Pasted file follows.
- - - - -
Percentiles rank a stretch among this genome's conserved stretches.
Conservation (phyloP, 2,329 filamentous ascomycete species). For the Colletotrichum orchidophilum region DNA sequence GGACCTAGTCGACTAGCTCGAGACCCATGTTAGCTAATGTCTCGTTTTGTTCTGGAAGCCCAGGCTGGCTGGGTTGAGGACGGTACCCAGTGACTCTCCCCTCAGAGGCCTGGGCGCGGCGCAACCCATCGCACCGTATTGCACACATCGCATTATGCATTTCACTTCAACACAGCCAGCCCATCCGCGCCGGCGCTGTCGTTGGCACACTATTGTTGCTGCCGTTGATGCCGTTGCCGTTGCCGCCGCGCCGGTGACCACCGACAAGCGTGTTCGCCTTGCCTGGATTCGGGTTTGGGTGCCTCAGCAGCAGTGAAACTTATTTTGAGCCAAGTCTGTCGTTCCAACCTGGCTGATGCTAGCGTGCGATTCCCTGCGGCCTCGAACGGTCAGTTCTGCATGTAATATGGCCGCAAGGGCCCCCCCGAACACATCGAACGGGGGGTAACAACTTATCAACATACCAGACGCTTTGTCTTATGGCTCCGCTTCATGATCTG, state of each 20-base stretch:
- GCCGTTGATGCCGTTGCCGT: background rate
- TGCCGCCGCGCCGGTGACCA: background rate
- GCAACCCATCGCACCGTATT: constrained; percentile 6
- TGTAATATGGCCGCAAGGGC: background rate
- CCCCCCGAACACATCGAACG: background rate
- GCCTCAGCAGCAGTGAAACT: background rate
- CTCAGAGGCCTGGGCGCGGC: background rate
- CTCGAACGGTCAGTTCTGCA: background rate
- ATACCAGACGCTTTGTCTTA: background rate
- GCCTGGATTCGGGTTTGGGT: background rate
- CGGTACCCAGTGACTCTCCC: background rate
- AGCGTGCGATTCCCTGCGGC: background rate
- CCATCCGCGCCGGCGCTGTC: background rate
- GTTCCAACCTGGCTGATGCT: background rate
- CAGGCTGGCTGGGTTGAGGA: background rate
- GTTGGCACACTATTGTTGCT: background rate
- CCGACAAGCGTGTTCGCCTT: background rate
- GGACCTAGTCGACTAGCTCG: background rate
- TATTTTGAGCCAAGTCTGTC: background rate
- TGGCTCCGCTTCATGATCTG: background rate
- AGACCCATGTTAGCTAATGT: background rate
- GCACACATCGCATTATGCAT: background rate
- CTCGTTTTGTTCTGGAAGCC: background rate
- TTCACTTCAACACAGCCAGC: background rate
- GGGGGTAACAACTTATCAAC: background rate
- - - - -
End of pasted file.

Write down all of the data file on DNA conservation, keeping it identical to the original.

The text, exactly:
Percentiles rank a stretch among this genome's conserved stretches.
Conservation (phyloP, 2,329 filamentous ascomycete species). For the Colletotrichum orchidophilum region DNA sequence GGACCTAGTCGACTAGCTCGAGACCCATGTTAGCTAATGTCTCGTTTTGTTCTGGAAGCCCAGGCTGGCTGGGTTGAGGACGGTACCCAGTGACTCTCCCCTCAGAGGCCTGGGCGCGGCGCAACCCATCGCACCGTATTGCACACATCGCATTATGCATTTCACTTCAACACAGCCAGCCCATCCGCGCCGGCGCTGTCGTTGGCACACTATTGTTGCTGCCGTTGATGCCGTTGCCGTTGCCGCCGCGCCGGTGACCACCGACAAGCGTGTTCGCCTTGCCTGGATTCGGGTTTGGGTGCCTCAGCAGCAGTGAAACTTATTTTGAGCCAAGTCTGTCGTTCCAACCTGGCTGATGCTAGCGTGCGATTCCCTGCGGCCTCGAACGGTCAGTTCTGCATGTAATATGGCCGCAAGGGCCCCCCCGAACACATCGAACGGGGGGTAACAACTTATCAACATACCAGACGCTTTGTCTTATGGCTCCGCTTCATGATCTG, state of each 20-base stretch:
- GCCGTTGATGCCGTTGCCGT: background rate
- TGCCGCCGCGCCGGTGACCA: background rate
- GCAACCCATCGCACCGTATT: constrained; percentile 6
- TGTAATATGGCCGCAAGGGC: background rate
- CCCCCCGAACACATCGAACG: background rate
- GCCTCAGCAGCAGTGAAACT: background rate
- CTCAGAGGCCTGGGCGCGGC: background rate
- CTCGAACGGTCAGTTCTGCA: background rate
- ATACCAGACGCTTTGTCTTA: background rate
- GCCTGGATTCGGGTTTGGGT: background rate
- CGGTACCCAGTGACTCTCCC: background rate
- AGCGTGCGATTCCCTGCGGC: background rate
- CCATCCGCGCCGGCGCTGTC: background rate
- GTTCCAACCTGGCTGATGCT: background rate
- CAGGCTGGCTGGGTTGAGGA: background rate
- GTTGGCACACTATTGTTGCT: background rate
- CCGACAAGCGTGTTCGCCTT: background rate
- GGACCTAGTCGACTAGCTCG: background rate
- TATTTTGAGCCAAGTCTGTC: background rate
- TGGCTCCGCTTCATGATCTG: background rate
- AGACCCATGTTAGCTAATGT: background rate
- GCACACATCGCATTATGCAT: background rate
- CTCGTTTTGTTCTGGAAGCC: background rate
- TTCACTTCAACACAGCCAGC: background rate
- GGGGGTAACAACTTATCAAC: background rate